“Artist-in-Residence: Two Experiences” by Anna Carlson
Lauren Sinner January 31, 2019
Remember summer vacation where you could stay up way into the night reading a good book, and nothing mattered except that very moment? A residency is like a creative stay-cation or artist camp, only without any counselors or clipboards. Each day is centered on the work that you are passionate about. It’s also about restoring from life’s hectic pace and enjoying a fresh vantage point. In this post, I’ll tell you about my first two residencies (both in 2018), why they were great for me. I’ll also list a few tips on what you can expect, what to bring, and how to prepare for your residency.
I had wanted a residency experience for several years, finding my life at home cluttered with ‘shoulds’, and obligations. When the time was finally right—in 2018—I applied for, and was invited to two residencies.
The first, at the Anderson Center in Redwing, Minnesota, was in early May. It was my first time away from family for many years, so I settled on two weeks instead of a month-long period. The timing was perfect; spring was all around, and the adjacent walking/bike path was lined with wildflowers and a fresh green blanket. Five multidisciplinary artists (three writers and two visual artists) shared the mansion where an inventor once lived and developed all kinds products, including puffed wheat! The house provided not only private sleep/study rooms, but also a multitude of lounges and nooks to settle in for some thinking, reading or writing. A marvelous cook took care of meals, and left us enough food so there was no cooking necessary, although she also provided groceries. Our dinners on the screen porch were filled with laughter and conversation.
I also had exclusive use of the well-equipped print studio. Each day after a simple breakfast, I’d walk to the studio to start work on the project I had planned. I had started a series of collagraph prints while in graduate school, and I hoped to finish a series of prints during the residency. Early on I figured out that was an unattainable goal, as I was also experimenting with adding drawing and watercolor to them. Changing gears, I focused on printing, so that later, when I was back in my own studio I could layer on the additional elements.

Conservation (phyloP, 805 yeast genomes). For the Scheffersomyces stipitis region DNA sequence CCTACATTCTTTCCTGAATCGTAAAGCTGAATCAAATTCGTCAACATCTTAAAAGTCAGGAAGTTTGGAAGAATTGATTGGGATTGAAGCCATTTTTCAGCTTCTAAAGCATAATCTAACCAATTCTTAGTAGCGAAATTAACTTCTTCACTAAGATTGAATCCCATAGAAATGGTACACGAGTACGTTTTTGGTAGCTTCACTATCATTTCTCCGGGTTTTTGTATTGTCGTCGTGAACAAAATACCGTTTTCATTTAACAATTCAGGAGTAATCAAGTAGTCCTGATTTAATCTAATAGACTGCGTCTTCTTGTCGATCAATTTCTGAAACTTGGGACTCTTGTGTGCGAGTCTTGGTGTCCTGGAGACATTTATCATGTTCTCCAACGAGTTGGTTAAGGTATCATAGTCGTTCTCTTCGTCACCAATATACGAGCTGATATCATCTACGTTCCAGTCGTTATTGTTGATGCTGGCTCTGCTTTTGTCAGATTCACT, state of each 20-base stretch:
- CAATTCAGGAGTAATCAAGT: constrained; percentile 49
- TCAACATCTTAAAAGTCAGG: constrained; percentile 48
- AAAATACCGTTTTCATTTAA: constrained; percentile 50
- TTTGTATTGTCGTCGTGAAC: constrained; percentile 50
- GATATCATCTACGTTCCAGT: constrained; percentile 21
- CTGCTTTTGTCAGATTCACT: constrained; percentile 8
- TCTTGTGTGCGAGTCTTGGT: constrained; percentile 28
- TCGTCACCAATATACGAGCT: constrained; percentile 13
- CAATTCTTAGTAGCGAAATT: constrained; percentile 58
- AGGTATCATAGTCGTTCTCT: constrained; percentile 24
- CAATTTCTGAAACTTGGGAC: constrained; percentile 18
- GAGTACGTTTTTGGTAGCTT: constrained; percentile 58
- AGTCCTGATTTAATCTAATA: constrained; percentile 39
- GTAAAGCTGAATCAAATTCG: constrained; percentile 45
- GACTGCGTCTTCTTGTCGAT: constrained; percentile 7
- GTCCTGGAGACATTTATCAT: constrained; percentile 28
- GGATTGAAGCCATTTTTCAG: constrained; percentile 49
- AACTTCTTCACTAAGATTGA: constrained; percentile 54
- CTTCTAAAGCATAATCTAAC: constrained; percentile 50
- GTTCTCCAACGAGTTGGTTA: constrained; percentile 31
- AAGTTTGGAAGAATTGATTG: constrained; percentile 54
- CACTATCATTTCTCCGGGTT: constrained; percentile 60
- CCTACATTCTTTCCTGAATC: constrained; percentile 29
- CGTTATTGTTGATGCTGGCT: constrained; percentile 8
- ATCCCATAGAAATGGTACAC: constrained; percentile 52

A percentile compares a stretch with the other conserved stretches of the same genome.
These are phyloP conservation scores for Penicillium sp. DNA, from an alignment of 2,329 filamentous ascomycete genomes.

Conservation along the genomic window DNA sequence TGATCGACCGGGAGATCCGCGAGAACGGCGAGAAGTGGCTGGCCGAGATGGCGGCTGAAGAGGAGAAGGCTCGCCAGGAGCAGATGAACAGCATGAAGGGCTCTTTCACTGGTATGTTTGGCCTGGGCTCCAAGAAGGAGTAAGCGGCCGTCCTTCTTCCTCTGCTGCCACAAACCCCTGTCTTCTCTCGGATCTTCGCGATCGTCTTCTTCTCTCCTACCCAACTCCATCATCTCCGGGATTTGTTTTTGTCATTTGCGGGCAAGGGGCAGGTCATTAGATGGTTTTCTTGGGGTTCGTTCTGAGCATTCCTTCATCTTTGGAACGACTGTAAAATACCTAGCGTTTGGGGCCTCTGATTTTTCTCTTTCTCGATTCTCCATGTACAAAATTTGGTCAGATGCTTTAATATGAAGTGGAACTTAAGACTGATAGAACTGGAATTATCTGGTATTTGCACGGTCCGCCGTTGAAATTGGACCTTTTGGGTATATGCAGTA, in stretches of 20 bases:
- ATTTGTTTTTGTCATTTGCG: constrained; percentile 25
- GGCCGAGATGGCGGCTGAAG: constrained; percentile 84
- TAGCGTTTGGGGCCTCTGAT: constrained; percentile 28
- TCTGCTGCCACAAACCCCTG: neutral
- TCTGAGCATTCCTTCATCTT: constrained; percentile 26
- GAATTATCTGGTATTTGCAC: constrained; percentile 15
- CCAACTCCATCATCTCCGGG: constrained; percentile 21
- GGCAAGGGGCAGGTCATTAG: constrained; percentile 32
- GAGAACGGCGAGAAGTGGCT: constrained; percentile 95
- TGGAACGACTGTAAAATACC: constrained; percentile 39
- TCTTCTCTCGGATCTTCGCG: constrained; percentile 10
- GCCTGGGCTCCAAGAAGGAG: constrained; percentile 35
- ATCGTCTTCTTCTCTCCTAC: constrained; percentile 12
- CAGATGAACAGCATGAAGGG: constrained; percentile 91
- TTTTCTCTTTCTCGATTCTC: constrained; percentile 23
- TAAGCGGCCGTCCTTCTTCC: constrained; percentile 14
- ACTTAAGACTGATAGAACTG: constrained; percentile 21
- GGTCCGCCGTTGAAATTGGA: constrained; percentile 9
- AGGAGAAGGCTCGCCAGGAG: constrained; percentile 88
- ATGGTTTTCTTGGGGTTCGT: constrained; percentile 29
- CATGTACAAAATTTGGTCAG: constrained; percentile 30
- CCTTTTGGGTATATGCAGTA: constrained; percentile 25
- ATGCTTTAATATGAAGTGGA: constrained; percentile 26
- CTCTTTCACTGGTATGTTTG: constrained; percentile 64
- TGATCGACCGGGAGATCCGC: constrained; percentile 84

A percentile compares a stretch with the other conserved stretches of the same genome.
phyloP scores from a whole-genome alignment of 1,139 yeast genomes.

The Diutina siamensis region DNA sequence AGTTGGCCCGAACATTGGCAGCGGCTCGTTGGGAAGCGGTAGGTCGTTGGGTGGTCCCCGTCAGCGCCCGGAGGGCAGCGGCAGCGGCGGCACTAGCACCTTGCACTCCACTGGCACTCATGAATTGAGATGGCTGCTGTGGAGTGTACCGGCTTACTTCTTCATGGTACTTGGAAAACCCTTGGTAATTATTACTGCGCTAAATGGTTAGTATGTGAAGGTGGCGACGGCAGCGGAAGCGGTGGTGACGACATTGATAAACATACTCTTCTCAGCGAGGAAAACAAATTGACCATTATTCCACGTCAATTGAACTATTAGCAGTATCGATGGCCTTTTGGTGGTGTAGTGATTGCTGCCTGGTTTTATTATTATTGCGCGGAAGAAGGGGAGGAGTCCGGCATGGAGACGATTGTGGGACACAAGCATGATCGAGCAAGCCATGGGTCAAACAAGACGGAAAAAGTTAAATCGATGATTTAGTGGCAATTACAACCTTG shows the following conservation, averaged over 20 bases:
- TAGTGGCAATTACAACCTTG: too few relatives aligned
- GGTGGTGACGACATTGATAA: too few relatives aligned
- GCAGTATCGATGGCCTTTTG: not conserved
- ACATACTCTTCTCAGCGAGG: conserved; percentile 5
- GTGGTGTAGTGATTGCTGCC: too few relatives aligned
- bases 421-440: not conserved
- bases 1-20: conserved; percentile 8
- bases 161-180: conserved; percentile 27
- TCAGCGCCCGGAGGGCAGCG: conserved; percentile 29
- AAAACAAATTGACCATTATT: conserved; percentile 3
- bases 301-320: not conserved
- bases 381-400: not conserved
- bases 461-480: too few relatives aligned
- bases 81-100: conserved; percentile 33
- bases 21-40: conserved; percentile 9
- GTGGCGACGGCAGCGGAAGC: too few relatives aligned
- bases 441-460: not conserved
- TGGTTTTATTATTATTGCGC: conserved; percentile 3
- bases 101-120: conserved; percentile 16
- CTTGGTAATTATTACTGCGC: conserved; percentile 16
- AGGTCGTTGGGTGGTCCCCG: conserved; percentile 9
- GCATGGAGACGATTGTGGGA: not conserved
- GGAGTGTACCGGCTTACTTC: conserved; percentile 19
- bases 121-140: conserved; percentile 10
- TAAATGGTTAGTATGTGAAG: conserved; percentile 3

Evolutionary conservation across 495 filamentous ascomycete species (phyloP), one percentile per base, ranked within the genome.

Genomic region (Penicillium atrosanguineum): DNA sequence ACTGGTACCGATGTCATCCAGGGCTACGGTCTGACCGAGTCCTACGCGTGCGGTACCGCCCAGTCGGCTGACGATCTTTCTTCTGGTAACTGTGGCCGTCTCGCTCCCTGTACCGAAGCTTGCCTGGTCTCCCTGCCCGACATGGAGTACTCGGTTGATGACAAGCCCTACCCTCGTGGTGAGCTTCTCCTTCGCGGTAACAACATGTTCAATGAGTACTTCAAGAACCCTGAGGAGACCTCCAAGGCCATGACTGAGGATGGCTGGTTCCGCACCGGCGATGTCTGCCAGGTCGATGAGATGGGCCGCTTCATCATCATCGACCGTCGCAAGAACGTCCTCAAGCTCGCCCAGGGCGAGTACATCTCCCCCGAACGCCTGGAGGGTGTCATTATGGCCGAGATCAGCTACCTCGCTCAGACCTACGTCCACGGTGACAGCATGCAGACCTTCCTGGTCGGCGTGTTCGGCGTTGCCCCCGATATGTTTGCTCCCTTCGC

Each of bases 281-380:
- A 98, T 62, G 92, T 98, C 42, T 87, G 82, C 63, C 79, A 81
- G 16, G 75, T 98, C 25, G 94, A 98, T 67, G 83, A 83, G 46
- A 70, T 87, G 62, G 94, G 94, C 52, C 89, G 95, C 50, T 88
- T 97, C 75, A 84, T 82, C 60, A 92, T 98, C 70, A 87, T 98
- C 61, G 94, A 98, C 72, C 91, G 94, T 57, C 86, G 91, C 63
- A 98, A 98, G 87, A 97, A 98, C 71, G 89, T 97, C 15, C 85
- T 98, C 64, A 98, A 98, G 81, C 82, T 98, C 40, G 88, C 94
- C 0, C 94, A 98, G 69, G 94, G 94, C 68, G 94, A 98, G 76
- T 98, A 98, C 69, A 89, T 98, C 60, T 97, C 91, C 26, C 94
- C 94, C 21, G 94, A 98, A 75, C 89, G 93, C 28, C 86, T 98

The Anderson Center was a great fit for my first residency because it was only an hour drive from Minneapolis; just enough to be ‘away’. They had the printing press I needed, and it was a small contingent of cross-disciplinary artists. Extra bonuses were the delicious meals provided, and since it’s privately funded, there was no cost to attend. The application deadline for this year’s residencies is February 15th.
The second residency was a stretch for me; the whole entire month of October, and in Finland, a place far, far away. Arteles Creative Center has 12 themed residencies each year. Each month hosts 12-14 visual artists, musicians, performance artists, writers, and actors from all over the world. Located in a central Finland, this former rural school has grown into one of the largest residency programs in Scandinavia. The theme for the month of October was “EnterText.” Since I have been working with text since earning my MFA, it was a great fit. About a third of the artists were writers, and a third made visual work, and the last third were multi-disciplinary and performance artists. The diversity of ages, cultures, and experience made for exciting conversations (in English!) and lasting friendships.